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What Are You Reading Now?

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Jeff
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Jeff replied on Mon, Oct 14 2019 12:52 AM

I will look into Stapleton. And, I composed a reply earlier and it went into moderation for some reason, wonder if it'll ever show up?

Wait a minute, I've read Odd John, and quite enjoyed it. Will have to read more of his work. So many books, so much sitting on my butt instead of doing things that need done!

Jeff

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vikinger
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vikinger replied on Mon, Oct 14 2019 11:18 AM

I've just noticed that on that plaque there is a grammatical  error .... 'the bravery' should surely just read 'bravery'. Nobody seems to proof read anything these days.... no doubt a text editor failed to highlight it...... or maybe the text editor inserted it!

Graham

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Jeff replied on Mon, Oct 14 2019 3:55 PM

Spelling and grammatical errors are rampant these days it seems. Which is one reason I have to laugh when "journalists" tell us that we need to trust them over other news and information sources because the are "professionals." Sorry, the number of errors in basic things in your work does not instill confidence that your underlying reporting is any better or more accurate.

Still don't know where my other post went, off into the ether I guess.

I've also been called Conan the Grammarian at times, so this stuff really bugs me. But I guess proper use of language is so doubleplusungood.

Jeff

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Jeff replied on Sun, Oct 27 2019 10:04 PM

Well, I keep putting off reading some of my other books until I finish the "Revelation Space" series by Alistair Reynolds, now I'm about halfway thru the third, and realize that there are at least seven of the blasted things! I am enjoying the read, he's an innovative author, his deus ex machina tech is more physics based than most authors, and his story is fascinating to me. But it's also convoluted and connected enough I find it best not to wait too long between books that you lose the thread. So, I guess it's going to be a while before I move off of this. Not terrible, I enjoy his writing, but not the way to branch out to new things either. Ah well.

Jeff

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beocool replied on Mon, Oct 28 2019 9:52 AM

I just finished 'To cook a bear' by Mikael Niemi. I didn't know what to expect, as it was my first book by this author. The book is set in the village of Kengis in 1852. It's about the bond between the two central figures: pastor Lars Levi Laestadius, who was of great influence in the area, and a foundling boy as well as a crime story. It also gives a good insight in how life was back then. All together it's an interesting story outside of the boundaries of what I usually read.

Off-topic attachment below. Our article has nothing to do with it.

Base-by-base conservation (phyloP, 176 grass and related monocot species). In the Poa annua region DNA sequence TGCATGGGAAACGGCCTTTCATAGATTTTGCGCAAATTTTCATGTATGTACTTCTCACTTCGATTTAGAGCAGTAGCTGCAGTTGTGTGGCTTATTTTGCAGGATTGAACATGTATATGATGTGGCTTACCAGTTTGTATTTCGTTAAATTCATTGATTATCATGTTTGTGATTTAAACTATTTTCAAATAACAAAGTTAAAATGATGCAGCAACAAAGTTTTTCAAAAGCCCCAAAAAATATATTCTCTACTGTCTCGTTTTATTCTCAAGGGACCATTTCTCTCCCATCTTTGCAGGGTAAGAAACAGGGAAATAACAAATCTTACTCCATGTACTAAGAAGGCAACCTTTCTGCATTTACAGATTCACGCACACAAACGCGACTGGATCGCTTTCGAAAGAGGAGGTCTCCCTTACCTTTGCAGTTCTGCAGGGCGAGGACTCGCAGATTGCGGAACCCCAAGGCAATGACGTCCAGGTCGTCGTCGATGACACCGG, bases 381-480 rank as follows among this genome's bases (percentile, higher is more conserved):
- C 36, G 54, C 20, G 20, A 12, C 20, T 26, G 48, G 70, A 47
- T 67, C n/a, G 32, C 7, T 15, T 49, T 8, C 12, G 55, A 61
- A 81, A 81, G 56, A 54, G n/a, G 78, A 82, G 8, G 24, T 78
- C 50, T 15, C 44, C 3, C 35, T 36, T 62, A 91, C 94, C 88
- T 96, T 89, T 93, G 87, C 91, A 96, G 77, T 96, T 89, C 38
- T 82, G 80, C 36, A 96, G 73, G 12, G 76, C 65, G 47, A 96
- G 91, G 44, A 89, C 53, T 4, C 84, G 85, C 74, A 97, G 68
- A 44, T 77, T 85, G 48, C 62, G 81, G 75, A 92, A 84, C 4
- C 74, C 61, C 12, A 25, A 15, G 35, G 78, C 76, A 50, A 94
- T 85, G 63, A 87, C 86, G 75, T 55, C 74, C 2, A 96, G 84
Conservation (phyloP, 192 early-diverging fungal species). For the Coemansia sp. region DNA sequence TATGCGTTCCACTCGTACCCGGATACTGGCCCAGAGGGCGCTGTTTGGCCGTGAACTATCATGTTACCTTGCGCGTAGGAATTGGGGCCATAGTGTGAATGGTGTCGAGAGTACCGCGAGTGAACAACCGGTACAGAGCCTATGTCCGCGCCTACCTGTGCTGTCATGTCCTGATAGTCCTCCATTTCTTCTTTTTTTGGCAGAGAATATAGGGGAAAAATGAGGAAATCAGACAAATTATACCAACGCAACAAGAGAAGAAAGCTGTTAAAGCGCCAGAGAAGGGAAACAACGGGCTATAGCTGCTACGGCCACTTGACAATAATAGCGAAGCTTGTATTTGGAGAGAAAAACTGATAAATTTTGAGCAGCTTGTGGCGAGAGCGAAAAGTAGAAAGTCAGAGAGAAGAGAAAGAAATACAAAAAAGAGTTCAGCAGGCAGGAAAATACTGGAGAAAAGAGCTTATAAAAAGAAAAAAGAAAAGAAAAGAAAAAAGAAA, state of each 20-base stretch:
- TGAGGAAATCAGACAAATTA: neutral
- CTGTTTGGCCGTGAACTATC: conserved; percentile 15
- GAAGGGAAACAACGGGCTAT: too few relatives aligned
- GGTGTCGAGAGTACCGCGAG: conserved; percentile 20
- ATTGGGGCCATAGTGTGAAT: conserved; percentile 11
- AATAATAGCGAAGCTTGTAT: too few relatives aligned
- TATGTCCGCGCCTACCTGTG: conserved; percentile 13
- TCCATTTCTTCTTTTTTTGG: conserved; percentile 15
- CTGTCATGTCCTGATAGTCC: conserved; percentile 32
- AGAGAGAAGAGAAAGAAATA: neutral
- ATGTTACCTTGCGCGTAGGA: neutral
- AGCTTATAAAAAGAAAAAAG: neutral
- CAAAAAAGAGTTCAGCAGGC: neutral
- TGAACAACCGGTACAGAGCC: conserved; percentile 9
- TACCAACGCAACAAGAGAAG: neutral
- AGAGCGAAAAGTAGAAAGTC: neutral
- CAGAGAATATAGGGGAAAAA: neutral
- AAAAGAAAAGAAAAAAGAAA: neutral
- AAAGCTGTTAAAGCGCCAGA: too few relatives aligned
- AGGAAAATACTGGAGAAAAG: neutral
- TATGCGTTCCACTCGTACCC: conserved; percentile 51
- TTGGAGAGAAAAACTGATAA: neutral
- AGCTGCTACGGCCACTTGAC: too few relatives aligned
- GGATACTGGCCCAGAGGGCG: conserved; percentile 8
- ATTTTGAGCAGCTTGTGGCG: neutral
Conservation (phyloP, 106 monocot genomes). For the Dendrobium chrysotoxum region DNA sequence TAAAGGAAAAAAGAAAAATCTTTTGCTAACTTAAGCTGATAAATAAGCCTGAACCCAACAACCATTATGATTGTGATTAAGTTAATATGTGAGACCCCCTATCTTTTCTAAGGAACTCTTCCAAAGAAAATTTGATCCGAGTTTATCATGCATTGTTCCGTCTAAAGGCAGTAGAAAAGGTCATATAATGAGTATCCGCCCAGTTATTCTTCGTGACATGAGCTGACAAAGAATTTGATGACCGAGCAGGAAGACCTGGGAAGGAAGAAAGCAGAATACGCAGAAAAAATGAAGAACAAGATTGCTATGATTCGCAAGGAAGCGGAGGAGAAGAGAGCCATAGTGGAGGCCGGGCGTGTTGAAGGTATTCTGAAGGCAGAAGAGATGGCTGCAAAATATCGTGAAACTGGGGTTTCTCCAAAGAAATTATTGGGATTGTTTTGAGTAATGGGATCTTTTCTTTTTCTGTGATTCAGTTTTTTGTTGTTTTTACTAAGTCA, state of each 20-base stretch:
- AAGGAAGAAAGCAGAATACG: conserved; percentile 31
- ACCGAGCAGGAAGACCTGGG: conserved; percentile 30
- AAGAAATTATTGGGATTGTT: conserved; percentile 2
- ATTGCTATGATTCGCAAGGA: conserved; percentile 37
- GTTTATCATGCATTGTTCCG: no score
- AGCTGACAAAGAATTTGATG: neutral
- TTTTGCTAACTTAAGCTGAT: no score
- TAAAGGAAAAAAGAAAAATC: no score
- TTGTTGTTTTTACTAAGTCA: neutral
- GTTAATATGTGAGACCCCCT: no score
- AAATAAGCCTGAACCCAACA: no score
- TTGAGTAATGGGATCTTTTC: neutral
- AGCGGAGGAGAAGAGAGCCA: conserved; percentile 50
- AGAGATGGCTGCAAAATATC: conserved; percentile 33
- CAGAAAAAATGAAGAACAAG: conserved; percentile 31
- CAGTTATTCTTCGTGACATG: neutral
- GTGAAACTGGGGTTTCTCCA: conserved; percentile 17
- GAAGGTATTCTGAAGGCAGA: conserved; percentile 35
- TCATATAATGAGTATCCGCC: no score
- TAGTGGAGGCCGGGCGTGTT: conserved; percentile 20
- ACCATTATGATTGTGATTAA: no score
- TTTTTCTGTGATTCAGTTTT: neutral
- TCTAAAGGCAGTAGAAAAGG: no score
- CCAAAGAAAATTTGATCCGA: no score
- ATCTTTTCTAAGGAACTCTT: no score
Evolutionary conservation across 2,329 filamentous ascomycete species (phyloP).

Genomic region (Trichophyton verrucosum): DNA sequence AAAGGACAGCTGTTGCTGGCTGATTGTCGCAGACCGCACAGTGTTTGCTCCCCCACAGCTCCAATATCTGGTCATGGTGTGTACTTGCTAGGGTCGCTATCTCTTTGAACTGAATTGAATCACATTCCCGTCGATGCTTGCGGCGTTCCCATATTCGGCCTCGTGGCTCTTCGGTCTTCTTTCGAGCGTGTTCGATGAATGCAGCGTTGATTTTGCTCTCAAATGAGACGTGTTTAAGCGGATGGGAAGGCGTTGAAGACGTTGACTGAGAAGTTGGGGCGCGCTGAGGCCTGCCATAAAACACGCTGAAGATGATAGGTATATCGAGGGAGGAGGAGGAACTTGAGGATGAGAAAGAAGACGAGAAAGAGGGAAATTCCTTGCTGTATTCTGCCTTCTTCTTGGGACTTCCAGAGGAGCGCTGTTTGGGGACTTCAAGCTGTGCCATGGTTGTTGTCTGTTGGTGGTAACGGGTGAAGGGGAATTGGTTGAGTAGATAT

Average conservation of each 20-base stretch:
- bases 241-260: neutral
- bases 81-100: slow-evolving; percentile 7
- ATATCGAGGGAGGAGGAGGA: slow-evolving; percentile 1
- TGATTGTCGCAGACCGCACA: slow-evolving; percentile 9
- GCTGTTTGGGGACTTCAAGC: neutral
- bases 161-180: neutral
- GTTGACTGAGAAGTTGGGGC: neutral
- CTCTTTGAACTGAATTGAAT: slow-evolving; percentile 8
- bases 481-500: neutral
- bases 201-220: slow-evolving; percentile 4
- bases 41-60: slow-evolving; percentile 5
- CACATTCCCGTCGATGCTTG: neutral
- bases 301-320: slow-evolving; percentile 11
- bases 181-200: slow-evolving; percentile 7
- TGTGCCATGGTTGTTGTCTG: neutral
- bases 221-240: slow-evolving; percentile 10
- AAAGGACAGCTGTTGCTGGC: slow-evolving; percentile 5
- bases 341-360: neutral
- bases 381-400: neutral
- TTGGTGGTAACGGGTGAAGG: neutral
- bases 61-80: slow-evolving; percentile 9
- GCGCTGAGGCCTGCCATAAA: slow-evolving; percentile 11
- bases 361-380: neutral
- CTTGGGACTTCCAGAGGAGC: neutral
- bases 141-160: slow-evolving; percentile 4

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Jeff replied on Mon, Oct 28 2019 5:11 PM

That sounds interesting beocool. My desire to expand my reading into other authors has been put on hold due to my infatuation with the Revelation Space books. I only wish I'd realized not only how long they each were but how many of them there were before I got started, but in for a penny in for a pound as they say. And by the time I finish them the newest book in The Expanse franchise should be out. Surprise Another of my pleasures.

 

Jeff

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beocool replied on Sun, Nov 3 2019 4:50 PM

It sure was a good read, Jeff Smile I've been reading the first four novels by Tom Wood lately. Action packed books about an assassin named Vincent. Completely different from 'To cook a bear', but I quite enjoyed it.

 

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Jeff replied on Sun, Nov 3 2019 9:36 PM

I've looked and on Amazon the only novel by Niemi I can find in English is "Popular Music From Vittula." Do you recommend it? It sounds interesting from the description but I have not often found coming of age novels to be my cup of tea, but if I want to read this author this is about all I can find.

I'm about 80% thru the book I'm reading now. Only 4 more novels to go in the series, unless he manages to publish an 8th before I get to the end. Stick out tongue


Jeff

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beocool replied on Mon, Nov 4 2019 9:06 AM

I'd love to help you out here, Jeff, but I'm afraid I'm not the one to ask. I never heard of this writer before until I saw 'To cook a bear' in the new books section at the library. I picked it up because I was intrigued by the title and decided to give a go. Unfortunately it's the only book by Niemi that the library has.

 

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Jeff
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Jeff replied on Mon, Nov 4 2019 5:02 PM